Interview with Gian Franco Kasper - Part II
Q: With the summer coming to a close, what are some of the changes to look forward to entering the 2013-24 season?
A: There have not been any major changes or modifications to competition format or rules in any of our disciplines following some significant changes in the previous few seasons, so this year the adaptations were of a smaller nature. However, the presentation of the competitions has continued to evolve, especially their coverage on new platforms, which will include more background features and insight into the events, the athletes and the stories which will certainly engage fans.
Q: Looking ahead to the future, what do you see as the biggest challenge and opportunity for FIS?
A: Without a doubt, the biggest challenge is the climate change. We are a unique sport in that our success goes hand in hand with the success of ski resorts and tourism, who are our main stakeholders. It is much easier in this day and age to get on a plane and go the beach where you are guaranteed sand and an ocean. A ski holiday depends a lot on the snow conditions and without good winters, tourism will suffer and so will skiing. It is important that FIS works with our stakeholders to get people engaged in skiing. The leisure skier is very important to FIS, not just the competitive athletes.
Q: You have made it clear that engaging youth is extremely important for snow sports. Are you pleased with the growth of Bring Children to the Snow and the SnowKidz programme?
A: The programme is only in its sixth year, so its results won’t be measurable until we can see if there is a rise in the number of people participating in snow sports in the long term. That being said, we have created a programme that is doing everything possible to reach out the future generation. Success will not happen overnight and FIS is in this for the long haul. The key is to reach out globally and get resorts to act locally, which this programme does a fine job of addressing.
Q: What are your plans for World Snow Day on January 19th, 2013?
A: I am sure to be found skiing. I hope I see everyone else out there on the slopes too!
Q: Looking ahead to the 2015 FIS World Championships, you have Vail-Beaver Creek and Falun hosting Alpine and Nordic, respectively. What are your expectations?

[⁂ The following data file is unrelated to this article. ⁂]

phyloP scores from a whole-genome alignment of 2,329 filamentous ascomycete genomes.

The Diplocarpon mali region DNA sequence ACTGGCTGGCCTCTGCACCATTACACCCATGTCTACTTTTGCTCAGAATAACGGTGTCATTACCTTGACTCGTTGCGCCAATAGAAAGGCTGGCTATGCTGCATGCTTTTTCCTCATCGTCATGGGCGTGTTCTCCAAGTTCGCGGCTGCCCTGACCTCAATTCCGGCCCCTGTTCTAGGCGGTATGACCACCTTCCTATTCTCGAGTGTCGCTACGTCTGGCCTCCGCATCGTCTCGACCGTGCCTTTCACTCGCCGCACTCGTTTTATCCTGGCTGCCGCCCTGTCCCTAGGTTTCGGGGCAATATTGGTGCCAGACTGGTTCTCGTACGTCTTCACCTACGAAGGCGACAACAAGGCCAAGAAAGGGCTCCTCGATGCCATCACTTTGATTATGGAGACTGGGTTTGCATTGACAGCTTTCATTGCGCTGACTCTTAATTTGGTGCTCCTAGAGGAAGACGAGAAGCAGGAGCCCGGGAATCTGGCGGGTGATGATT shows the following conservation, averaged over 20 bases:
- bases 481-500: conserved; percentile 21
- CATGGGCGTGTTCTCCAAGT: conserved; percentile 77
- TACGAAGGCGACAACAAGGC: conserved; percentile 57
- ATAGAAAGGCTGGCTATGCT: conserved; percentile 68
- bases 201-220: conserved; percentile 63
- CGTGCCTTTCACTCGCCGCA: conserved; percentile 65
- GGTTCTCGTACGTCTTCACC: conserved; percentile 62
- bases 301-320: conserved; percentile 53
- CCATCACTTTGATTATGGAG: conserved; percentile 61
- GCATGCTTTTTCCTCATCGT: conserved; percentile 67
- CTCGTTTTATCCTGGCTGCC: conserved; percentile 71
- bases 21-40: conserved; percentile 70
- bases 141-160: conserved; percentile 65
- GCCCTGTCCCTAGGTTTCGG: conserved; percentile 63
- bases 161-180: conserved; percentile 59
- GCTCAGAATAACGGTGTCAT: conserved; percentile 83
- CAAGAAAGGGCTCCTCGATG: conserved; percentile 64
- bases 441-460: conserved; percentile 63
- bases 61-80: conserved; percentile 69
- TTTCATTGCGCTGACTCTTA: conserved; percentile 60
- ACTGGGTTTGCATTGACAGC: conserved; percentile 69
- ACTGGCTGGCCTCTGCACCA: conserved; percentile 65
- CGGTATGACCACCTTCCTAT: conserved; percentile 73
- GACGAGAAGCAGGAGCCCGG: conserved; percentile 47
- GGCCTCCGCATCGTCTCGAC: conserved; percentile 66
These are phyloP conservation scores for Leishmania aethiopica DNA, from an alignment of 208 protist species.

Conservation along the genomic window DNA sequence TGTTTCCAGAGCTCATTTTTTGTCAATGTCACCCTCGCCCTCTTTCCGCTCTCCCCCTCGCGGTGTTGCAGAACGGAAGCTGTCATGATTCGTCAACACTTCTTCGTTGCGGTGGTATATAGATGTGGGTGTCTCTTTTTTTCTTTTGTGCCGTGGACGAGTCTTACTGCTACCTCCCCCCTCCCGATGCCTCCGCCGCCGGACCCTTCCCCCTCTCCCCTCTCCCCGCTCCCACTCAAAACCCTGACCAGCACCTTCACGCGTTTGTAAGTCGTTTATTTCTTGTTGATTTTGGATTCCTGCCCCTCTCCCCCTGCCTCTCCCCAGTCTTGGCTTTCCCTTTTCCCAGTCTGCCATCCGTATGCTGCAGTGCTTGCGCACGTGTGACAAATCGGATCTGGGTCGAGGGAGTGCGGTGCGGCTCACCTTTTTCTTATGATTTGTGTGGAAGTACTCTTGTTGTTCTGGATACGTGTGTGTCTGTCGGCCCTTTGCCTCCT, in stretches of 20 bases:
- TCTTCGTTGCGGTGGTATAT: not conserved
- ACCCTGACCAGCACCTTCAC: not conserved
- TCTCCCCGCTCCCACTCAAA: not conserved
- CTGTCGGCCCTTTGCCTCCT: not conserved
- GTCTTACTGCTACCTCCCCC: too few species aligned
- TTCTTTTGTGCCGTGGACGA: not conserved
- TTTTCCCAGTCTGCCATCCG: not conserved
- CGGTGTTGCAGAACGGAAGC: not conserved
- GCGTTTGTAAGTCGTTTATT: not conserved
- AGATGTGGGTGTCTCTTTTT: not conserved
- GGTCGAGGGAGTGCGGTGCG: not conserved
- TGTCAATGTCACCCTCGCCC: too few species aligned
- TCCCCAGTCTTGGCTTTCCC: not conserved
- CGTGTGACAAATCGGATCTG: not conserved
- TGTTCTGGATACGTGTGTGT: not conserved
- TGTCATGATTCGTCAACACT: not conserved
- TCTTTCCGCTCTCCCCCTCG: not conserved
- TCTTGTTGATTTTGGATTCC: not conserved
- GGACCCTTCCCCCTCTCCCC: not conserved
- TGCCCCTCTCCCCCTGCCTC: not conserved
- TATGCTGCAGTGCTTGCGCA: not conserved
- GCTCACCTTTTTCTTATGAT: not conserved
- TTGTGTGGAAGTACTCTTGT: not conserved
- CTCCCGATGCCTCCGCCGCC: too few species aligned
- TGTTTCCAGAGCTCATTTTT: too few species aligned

A: They are both fine Organisers who have both hosted the World Championships before and each time they host, they build on their previous experience. I hope in Falun the World Championships can act as a catalyst to build ski jumping development in Sweden. While for Vail, I hope it will continue to help Alpine Skiing gain steady footing in the public eye in America.
Q: What are some of the highlights you’re looking forward to in the upcoming season?
A: Sochi is definitely high on the list where both the traditional Cross-Country Skiing, Ski Jumping Nordic Combined and Alpine Skiing competitions are keenly anticipated, whilst our younger FIS disciplines will showcase new exciting events with Freestyle Skiing and Snowboard slopestyle, as well as ski halfpipe. On the World Cup circuit, the season features many highlights and the new event to look out for is the Nordic Combined Weekend Challenge, taking place in mid-January, which aims to follow in the footsteps of the Tour de Ski in Cross-Country Skiing and the Four Hills event in Ski Jumping. It is sure to be innovative.
Q: Your hometown St. Moritz is set to host the 2017 FIS Alpine World Ski Championships. You have seen the city host numerous events, how has skiing evolved since the earlier events?
A: Skiing is a completely different sport, and yet very much the same. Obviously, the advances in equipment and technology have brought our sport to an entirely different level on the Alpine side. But what is more interesting for a town like St. Moritz is to see how the current fitness trend has encouraged the growth of Cross-Country Skiing. Now there are major mass start events like the Engadine Ski Marathon that encourage a lot more participation from the recreational skier. St. Moritz as an Organiser has really emphasized youth and the future of skiing, which is a great focus not only for the 2017 World Championships, but also for benefit of tourism in the region.